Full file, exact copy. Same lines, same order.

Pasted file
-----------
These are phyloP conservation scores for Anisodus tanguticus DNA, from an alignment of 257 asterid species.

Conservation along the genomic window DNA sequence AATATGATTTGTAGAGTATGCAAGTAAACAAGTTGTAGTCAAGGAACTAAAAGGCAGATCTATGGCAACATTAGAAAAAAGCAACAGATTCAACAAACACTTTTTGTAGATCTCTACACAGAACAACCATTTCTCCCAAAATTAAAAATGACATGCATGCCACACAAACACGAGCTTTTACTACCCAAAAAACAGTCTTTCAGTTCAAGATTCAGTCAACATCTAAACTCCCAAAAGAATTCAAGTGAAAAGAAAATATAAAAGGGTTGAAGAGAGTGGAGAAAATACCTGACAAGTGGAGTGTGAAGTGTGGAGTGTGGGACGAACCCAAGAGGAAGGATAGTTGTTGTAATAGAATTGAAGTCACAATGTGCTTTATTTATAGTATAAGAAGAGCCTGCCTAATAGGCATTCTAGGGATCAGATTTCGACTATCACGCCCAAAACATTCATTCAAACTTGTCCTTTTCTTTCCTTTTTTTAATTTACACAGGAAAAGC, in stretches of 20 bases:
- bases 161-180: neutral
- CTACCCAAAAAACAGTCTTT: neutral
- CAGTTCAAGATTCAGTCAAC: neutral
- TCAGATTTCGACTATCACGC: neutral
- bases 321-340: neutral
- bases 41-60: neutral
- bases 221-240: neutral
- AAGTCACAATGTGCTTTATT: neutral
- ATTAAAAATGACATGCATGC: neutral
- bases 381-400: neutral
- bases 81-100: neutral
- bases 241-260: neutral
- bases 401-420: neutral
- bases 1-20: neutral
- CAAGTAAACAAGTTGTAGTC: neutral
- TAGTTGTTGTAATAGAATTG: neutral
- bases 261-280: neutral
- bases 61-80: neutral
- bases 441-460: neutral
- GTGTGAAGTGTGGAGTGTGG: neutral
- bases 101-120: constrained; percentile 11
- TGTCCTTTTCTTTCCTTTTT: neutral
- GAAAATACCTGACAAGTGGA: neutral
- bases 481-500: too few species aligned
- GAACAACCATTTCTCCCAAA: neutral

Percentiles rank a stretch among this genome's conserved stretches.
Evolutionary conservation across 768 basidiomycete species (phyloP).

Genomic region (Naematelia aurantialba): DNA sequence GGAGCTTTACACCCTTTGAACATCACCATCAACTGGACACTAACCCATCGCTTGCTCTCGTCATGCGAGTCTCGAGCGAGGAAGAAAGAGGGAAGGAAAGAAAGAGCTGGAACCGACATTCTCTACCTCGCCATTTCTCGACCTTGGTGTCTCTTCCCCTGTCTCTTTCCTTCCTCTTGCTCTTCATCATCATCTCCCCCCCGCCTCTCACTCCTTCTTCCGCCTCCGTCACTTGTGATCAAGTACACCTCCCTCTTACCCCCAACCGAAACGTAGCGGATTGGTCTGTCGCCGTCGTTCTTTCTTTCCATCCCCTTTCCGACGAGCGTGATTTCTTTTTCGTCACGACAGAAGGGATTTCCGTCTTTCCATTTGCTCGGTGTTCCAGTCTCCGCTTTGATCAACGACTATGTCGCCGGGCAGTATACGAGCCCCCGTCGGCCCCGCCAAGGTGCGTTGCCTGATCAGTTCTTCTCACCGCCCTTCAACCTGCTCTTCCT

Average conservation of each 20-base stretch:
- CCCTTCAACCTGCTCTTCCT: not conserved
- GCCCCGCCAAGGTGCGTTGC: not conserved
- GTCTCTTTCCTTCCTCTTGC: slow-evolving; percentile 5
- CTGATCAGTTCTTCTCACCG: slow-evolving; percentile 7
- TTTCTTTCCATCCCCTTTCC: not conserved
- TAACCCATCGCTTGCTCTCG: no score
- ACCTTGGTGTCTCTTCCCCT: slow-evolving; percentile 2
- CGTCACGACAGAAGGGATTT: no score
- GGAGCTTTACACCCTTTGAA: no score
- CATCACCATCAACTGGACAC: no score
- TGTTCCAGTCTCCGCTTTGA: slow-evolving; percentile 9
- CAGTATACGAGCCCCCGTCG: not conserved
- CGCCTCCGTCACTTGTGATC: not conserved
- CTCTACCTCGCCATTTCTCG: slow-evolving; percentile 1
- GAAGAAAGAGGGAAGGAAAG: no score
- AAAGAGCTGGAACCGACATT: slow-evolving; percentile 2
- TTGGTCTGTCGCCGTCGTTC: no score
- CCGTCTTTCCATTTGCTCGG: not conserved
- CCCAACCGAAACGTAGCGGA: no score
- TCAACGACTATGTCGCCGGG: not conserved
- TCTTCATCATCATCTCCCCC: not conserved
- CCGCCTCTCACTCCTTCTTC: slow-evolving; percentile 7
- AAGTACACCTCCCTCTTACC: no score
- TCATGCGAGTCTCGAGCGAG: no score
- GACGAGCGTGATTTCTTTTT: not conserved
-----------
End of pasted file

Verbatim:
These are phyloP conservation scores for Anisodus tanguticus DNA, from an alignment of 257 asterid species.

Conservation along the genomic window DNA sequence AATATGATTTGTAGAGTATGCAAGTAAACAAGTTGTAGTCAAGGAACTAAAAGGCAGATCTATGGCAACATTAGAAAAAAGCAACAGATTCAACAAACACTTTTTGTAGATCTCTACACAGAACAACCATTTCTCCCAAAATTAAAAATGACATGCATGCCACACAAACACGAGCTTTTACTACCCAAAAAACAGTCTTTCAGTTCAAGATTCAGTCAACATCTAAACTCCCAAAAGAATTCAAGTGAAAAGAAAATATAAAAGGGTTGAAGAGAGTGGAGAAAATACCTGACAAGTGGAGTGTGAAGTGTGGAGTGTGGGACGAACCCAAGAGGAAGGATAGTTGTTGTAATAGAATTGAAGTCACAATGTGCTTTATTTATAGTATAAGAAGAGCCTGCCTAATAGGCATTCTAGGGATCAGATTTCGACTATCACGCCCAAAACATTCATTCAAACTTGTCCTTTTCTTTCCTTTTTTTAATTTACACAGGAAAAGC, in stretches of 20 bases:
- bases 161-180: neutral
- CTACCCAAAAAACAGTCTTT: neutral
- CAGTTCAAGATTCAGTCAAC: neutral
- TCAGATTTCGACTATCACGC: neutral
- bases 321-340: neutral
- bases 41-60: neutral
- bases 221-240: neutral
- AAGTCACAATGTGCTTTATT: neutral
- ATTAAAAATGACATGCATGC: neutral
- bases 381-400: neutral
- bases 81-100: neutral
- bases 241-260: neutral
- bases 401-420: neutral
- bases 1-20: neutral
- CAAGTAAACAAGTTGTAGTC: neutral
- TAGTTGTTGTAATAGAATTG: neutral
- bases 261-280: neutral
- bases 61-80: neutral
- bases 441-460: neutral
- GTGTGAAGTGTGGAGTGTGG: neutral
- bases 101-120: constrained; percentile 11
- TGTCCTTTTCTTTCCTTTTT: neutral
- GAAAATACCTGACAAGTGGA: neutral
- bases 481-500: too few species aligned
- GAACAACCATTTCTCCCAAA: neutral

Percentiles rank a stretch among this genome's conserved stretches.
Evolutionary conservation across 768 basidiomycete species (phyloP).

Genomic region (Naematelia aurantialba): DNA sequence GGAGCTTTACACCCTTTGAACATCACCATCAACTGGACACTAACCCATCGCTTGCTCTCGTCATGCGAGTCTCGAGCGAGGAAGAAAGAGGGAAGGAAAGAAAGAGCTGGAACCGACATTCTCTACCTCGCCATTTCTCGACCTTGGTGTCTCTTCCCCTGTCTCTTTCCTTCCTCTTGCTCTTCATCATCATCTCCCCCCCGCCTCTCACTCCTTCTTCCGCCTCCGTCACTTGTGATCAAGTACACCTCCCTCTTACCCCCAACCGAAACGTAGCGGATTGGTCTGTCGCCGTCGTTCTTTCTTTCCATCCCCTTTCCGACGAGCGTGATTTCTTTTTCGTCACGACAGAAGGGATTTCCGTCTTTCCATTTGCTCGGTGTTCCAGTCTCCGCTTTGATCAACGACTATGTCGCCGGGCAGTATACGAGCCCCCGTCGGCCCCGCCAAGGTGCGTTGCCTGATCAGTTCTTCTCACCGCCCTTCAACCTGCTCTTCCT

Average conservation of each 20-base stretch:
- CCCTTCAACCTGCTCTTCCT: not conserved
- GCCCCGCCAAGGTGCGTTGC: not conserved
- GTCTCTTTCCTTCCTCTTGC: slow-evolving; percentile 5
- CTGATCAGTTCTTCTCACCG: slow-evolving; percentile 7
- TTTCTTTCCATCCCCTTTCC: not conserved
- TAACCCATCGCTTGCTCTCG: no score
- ACCTTGGTGTCTCTTCCCCT: slow-evolving; percentile 2
- CGTCACGACAGAAGGGATTT: no score
- GGAGCTTTACACCCTTTGAA: no score
- CATCACCATCAACTGGACAC: no score
- TGTTCCAGTCTCCGCTTTGA: slow-evolving; percentile 9
- CAGTATACGAGCCCCCGTCG: not conserved
- CGCCTCCGTCACTTGTGATC: not conserved
- CTCTACCTCGCCATTTCTCG: slow-evolving; percentile 1
- GAAGAAAGAGGGAAGGAAAG: no score
- AAAGAGCTGGAACCGACATT: slow-evolving; percentile 2
- TTGGTCTGTCGCCGTCGTTC: no score
- CCGTCTTTCCATTTGCTCGG: not conserved
- CCCAACCGAAACGTAGCGGA: no score
- TCAACGACTATGTCGCCGGG: not conserved
- TCTTCATCATCATCTCCCCC: not conserved
- CCGCCTCTCACTCCTTCTTC: slow-evolving; percentile 7
- AAGTACACCTCCCTCTTACC: no score
- TCATGCGAGTCTCGAGCGAG: no score
- GACGAGCGTGATTTCTTTTT: not conserved